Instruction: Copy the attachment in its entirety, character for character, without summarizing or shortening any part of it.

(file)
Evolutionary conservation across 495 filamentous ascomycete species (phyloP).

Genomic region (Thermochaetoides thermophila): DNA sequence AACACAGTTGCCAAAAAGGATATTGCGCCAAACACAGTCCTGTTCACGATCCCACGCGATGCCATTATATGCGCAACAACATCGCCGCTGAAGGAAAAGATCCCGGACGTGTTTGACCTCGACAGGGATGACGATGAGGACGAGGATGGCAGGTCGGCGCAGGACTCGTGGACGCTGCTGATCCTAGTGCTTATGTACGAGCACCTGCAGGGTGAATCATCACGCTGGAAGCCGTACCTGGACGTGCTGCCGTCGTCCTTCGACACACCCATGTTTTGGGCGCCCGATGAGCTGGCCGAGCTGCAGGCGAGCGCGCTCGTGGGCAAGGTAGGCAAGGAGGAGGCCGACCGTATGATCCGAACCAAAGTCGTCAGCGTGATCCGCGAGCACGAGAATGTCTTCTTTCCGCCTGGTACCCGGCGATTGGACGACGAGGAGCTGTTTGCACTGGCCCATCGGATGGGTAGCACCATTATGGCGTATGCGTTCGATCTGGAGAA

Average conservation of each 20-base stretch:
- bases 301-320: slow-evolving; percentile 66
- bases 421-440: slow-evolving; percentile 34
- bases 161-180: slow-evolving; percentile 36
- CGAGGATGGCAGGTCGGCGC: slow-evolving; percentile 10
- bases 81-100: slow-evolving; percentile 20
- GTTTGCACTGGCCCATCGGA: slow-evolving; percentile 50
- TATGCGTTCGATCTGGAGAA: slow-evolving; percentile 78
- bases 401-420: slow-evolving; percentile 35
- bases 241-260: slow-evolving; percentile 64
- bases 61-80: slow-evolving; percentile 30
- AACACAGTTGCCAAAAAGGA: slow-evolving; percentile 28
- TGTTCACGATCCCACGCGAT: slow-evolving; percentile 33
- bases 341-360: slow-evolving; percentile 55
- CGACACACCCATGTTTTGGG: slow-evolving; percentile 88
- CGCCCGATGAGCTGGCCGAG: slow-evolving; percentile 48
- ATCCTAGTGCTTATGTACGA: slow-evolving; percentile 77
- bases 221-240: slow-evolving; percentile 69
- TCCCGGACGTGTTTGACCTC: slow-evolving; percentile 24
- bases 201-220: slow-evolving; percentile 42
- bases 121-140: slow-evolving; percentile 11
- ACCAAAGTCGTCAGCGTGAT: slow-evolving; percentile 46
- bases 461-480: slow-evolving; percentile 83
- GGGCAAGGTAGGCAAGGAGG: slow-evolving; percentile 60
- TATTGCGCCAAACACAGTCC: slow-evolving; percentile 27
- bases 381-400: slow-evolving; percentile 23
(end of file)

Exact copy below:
Evolutionary conservation across 495 filamentous ascomycete species (phyloP).

Genomic region (Thermochaetoides thermophila): DNA sequence AACACAGTTGCCAAAAAGGATATTGCGCCAAACACAGTCCTGTTCACGATCCCACGCGATGCCATTATATGCGCAACAACATCGCCGCTGAAGGAAAAGATCCCGGACGTGTTTGACCTCGACAGGGATGACGATGAGGACGAGGATGGCAGGTCGGCGCAGGACTCGTGGACGCTGCTGATCCTAGTGCTTATGTACGAGCACCTGCAGGGTGAATCATCACGCTGGAAGCCGTACCTGGACGTGCTGCCGTCGTCCTTCGACACACCCATGTTTTGGGCGCCCGATGAGCTGGCCGAGCTGCAGGCGAGCGCGCTCGTGGGCAAGGTAGGCAAGGAGGAGGCCGACCGTATGATCCGAACCAAAGTCGTCAGCGTGATCCGCGAGCACGAGAATGTCTTCTTTCCGCCTGGTACCCGGCGATTGGACGACGAGGAGCTGTTTGCACTGGCCCATCGGATGGGTAGCACCATTATGGCGTATGCGTTCGATCTGGAGAA

Average conservation of each 20-base stretch:
- bases 301-320: slow-evolving; percentile 66
- bases 421-440: slow-evolving; percentile 34
- bases 161-180: slow-evolving; percentile 36
- CGAGGATGGCAGGTCGGCGC: slow-evolving; percentile 10
- bases 81-100: slow-evolving; percentile 20
- GTTTGCACTGGCCCATCGGA: slow-evolving; percentile 50
- TATGCGTTCGATCTGGAGAA: slow-evolving; percentile 78
- bases 401-420: slow-evolving; percentile 35
- bases 241-260: slow-evolving; percentile 64
- bases 61-80: slow-evolving; percentile 30
- AACACAGTTGCCAAAAAGGA: slow-evolving; percentile 28
- TGTTCACGATCCCACGCGAT: slow-evolving; percentile 33
- bases 341-360: slow-evolving; percentile 55
- CGACACACCCATGTTTTGGG: slow-evolving; percentile 88
- CGCCCGATGAGCTGGCCGAG: slow-evolving; percentile 48
- ATCCTAGTGCTTATGTACGA: slow-evolving; percentile 77
- bases 221-240: slow-evolving; percentile 69
- TCCCGGACGTGTTTGACCTC: slow-evolving; percentile 24
- bases 201-220: slow-evolving; percentile 42
- bases 121-140: slow-evolving; percentile 11
- ACCAAAGTCGTCAGCGTGAT: slow-evolving; percentile 46
- bases 461-480: slow-evolving; percentile 83
- GGGCAAGGTAGGCAAGGAGG: slow-evolving; percentile 60
- TATTGCGCCAAACACAGTCC: slow-evolving; percentile 27
- bases 381-400: slow-evolving; percentile 23